When Game of Thrones does a cold open, you know something big is about to go down. Tonight's well-paced and well-packed episode — "The Broken Man" — is only the third time in the series' history that the show has started with a pre-credits scene, the others being the Season Four premiere and the pilot. What warranted the break from tradition? The presence of two of the most intimidating actors in HBO history: Deadwood's Ian McShane, making his first (and only) appearance as a cheerfully profane man of the cloth called Ray, and the return of Rory McCann as Sandor Clegane, the motherfucking Hound himself. It turns out the mad dog of Westeros survived and joined a religious community in the Riverlands. After a lifetime of violence, a new life of peace was within his grasp. Seen in that light, the episode's final shot, of Sandor reaching down and picking up the Axe of Vengeance, is crushingly depressing.
But more than that, it represents a surprising lapse on the part of the show itself — a Walking Dead-style conflation of principled nonviolence with fatal naïveté. Ray's belief that "It's never too late to come back," functioned as, well, a ray of sunshine in GoT's bleak world. There's no reason such faith in humanity need be portrayed as Pollyannaish; as Ray himself explains, it's the result of bitterly earned shame in having participated in war atrocities himself. But the extreme sanction he and his flock face for this belief — slaughtered in minutes, with the septon hanging from the eaves of his own house of worship — makes him seem like a sucker, not a sage. He looks idiotic for leaving his followers defenseless, and Sandor's Rick Grimes–style decision to murder the perpetrators seems like the just and moral choice.
You can say "Violence is a disease — you don't cure a disease by spreading it to more people" all you like; you can even sincerely believe it. But actions speak louder than words. And by wrapping up this subplot in such spectacularly grim fashion, the series is shouting "kill or be killed," at least in this circumstance.
Elsewhere, however, the episode spells out the thesis statement about war and violence it's been implying since the start. When the power trio of Jon Snow, Sansa Stark and Davos Seaworth take their rally-the-North tour to Bear Island, home of the fearsome young Lady Lyanna Mormont, the child ruler of the Stark-loyalist stronghold is reluctant to commit her people to dying in "someone else's war." "The real war isn't between a few squabbling houses," the Onion Knight explains to her. "It's between the living and the dead. And make no mistake, my lady: The dead are coming." In other words, the game of thrones is a deadly distraction from the real threat — a crime against our shared humanity. Maybe that's the speech Sandor needed to hear.
The Blackfish could have used a dose of it, too. The grizzled leader of what remains of House Tully escaped the Red Wedding and now commands his ancestral home of Riverrun against the besieging Frey and Lannister forces. Sent packing from King's Landing by his royal nephew and forced to lead the fight against the 'Fish, Jaime Lannister points out, not incorrectly, that "the war is over, Ser. Why sacrifice living men to a lost cause?" His rival retorts that he's prepared to die in the place where he was born and raised. It sounds noble enough, sure, especially when you compare and contrast this black-clad badass with the loathsome Freys. But ultimately it's a self-inflicted version of a vintage Vietnam-era Orwellianism: "We had to destroy the village in order to save it." If fighting for your home means ensuring the certain death of yourself and everyone in it, what's the point, other than bloody-minded pride?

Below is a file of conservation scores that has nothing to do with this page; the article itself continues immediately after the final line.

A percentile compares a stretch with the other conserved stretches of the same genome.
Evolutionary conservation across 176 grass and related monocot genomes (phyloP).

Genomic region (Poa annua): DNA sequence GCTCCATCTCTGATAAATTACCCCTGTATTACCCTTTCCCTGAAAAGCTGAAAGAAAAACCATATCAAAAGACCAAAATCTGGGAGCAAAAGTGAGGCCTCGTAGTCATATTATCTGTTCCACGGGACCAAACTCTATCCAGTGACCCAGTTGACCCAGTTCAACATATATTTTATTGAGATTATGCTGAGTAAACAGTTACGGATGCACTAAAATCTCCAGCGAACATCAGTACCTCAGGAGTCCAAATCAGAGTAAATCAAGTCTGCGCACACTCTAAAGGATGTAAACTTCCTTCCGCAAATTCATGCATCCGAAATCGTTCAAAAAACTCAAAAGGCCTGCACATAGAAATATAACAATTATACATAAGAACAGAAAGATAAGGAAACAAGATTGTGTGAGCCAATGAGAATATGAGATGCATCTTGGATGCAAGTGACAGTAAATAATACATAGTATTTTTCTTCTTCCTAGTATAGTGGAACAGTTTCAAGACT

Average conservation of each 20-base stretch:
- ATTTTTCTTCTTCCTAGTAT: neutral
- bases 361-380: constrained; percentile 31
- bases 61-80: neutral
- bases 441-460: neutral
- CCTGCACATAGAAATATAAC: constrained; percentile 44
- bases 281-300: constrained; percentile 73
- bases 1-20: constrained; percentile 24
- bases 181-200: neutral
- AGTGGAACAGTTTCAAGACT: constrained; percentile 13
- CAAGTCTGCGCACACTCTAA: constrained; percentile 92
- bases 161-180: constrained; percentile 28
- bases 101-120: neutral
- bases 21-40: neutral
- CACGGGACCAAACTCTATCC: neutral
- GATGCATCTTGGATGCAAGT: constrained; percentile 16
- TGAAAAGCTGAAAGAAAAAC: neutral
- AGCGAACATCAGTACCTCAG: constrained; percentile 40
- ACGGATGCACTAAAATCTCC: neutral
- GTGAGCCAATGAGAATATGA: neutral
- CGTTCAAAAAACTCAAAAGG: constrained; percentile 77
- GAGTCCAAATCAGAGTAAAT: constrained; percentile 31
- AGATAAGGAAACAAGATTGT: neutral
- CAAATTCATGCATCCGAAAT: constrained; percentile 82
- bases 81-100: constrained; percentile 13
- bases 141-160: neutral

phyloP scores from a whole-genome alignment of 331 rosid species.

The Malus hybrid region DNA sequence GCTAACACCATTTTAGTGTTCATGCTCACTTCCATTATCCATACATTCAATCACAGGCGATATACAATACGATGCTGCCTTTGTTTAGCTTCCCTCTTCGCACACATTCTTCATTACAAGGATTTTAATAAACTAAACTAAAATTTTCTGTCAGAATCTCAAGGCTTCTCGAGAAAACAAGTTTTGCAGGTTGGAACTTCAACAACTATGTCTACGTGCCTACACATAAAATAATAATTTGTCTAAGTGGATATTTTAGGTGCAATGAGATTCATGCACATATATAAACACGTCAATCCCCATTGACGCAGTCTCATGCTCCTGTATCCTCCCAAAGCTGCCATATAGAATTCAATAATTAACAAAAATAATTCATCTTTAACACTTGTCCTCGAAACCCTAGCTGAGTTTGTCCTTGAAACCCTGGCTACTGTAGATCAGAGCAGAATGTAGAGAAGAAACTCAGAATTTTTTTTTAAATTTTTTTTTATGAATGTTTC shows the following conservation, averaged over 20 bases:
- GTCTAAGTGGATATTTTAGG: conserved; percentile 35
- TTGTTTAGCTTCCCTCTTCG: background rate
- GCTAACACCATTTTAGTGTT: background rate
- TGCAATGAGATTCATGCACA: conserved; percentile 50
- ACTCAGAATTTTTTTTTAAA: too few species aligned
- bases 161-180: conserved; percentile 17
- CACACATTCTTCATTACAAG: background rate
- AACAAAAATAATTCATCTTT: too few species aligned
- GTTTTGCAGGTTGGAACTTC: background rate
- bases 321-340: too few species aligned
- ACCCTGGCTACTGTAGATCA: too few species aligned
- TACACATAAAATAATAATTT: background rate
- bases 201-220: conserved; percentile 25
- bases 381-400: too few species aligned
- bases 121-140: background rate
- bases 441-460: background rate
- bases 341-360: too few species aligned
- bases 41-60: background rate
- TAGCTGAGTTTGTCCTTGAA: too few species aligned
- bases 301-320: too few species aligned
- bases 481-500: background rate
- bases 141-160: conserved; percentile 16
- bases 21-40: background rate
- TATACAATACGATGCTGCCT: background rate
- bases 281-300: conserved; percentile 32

In fact, if the episode can be said to have a theme, it's people planning to take back what once was theirs, whether or not that's such a hot idea. Sure, the Stark/Snow/Seaworth/Tormund Giantsbane alliance is a reasonable enough enterprise, enhanced by powerful performances from all the actors involved; look at Jon's discomfort as Davos touts his resurrection, or Sansa's awe at the literal giant who sides with them, and you'll see how much Kit Harington and Sophie Turner bring to the table even when they're not speaking. Hell, maybe Arya will join them, assuming she survives her assassination attempt by her faceless rival known as the Waif. Even Yara and Theon Greyjoy's race to Meereen to recruit Daenerys and reclaim the Iron Islands makes some sense given their opponent, their awful uncle Euron — though stopping at a whorehouse in Volantis so that the unexpectedly queer Lady Greyjoy can promise to "fuck the tits off" some lovely working girl reduces the urgency of the situation somewhat.
But in King's Landing, it's a different story. Queen Margaery's High Sparrow-induced Stockholm Syndrome is revealed to be a ruse, when the supposedly pious royal slips her grandmother, Lady Olenna Tyrell, a note bearing the rose sigil of their House. The Queen of Thorns thus heeds her granddaughter's advice to get the hell out of Dodge, interrupted only by a visit from Cersei Lannister. "I wonder if you're the worst person I've ever met," the Tyrell matriarch deadpans to the disgraced royal, before delivering the coup de grace: "You've lost, Cersei. It's the only joy I can find in all this misery." If the Queen Mother wants to take back the capital from the religious fanatics she herself empowered, she'll have to do it with little more than Gregor "The Mountain" Clegane, who like his baby brother survived a near-death experience, albeit with a little help from mad science and black magic. Could a family reunion be in the works? Woe betide the innocent bystanders of Westeros if so.
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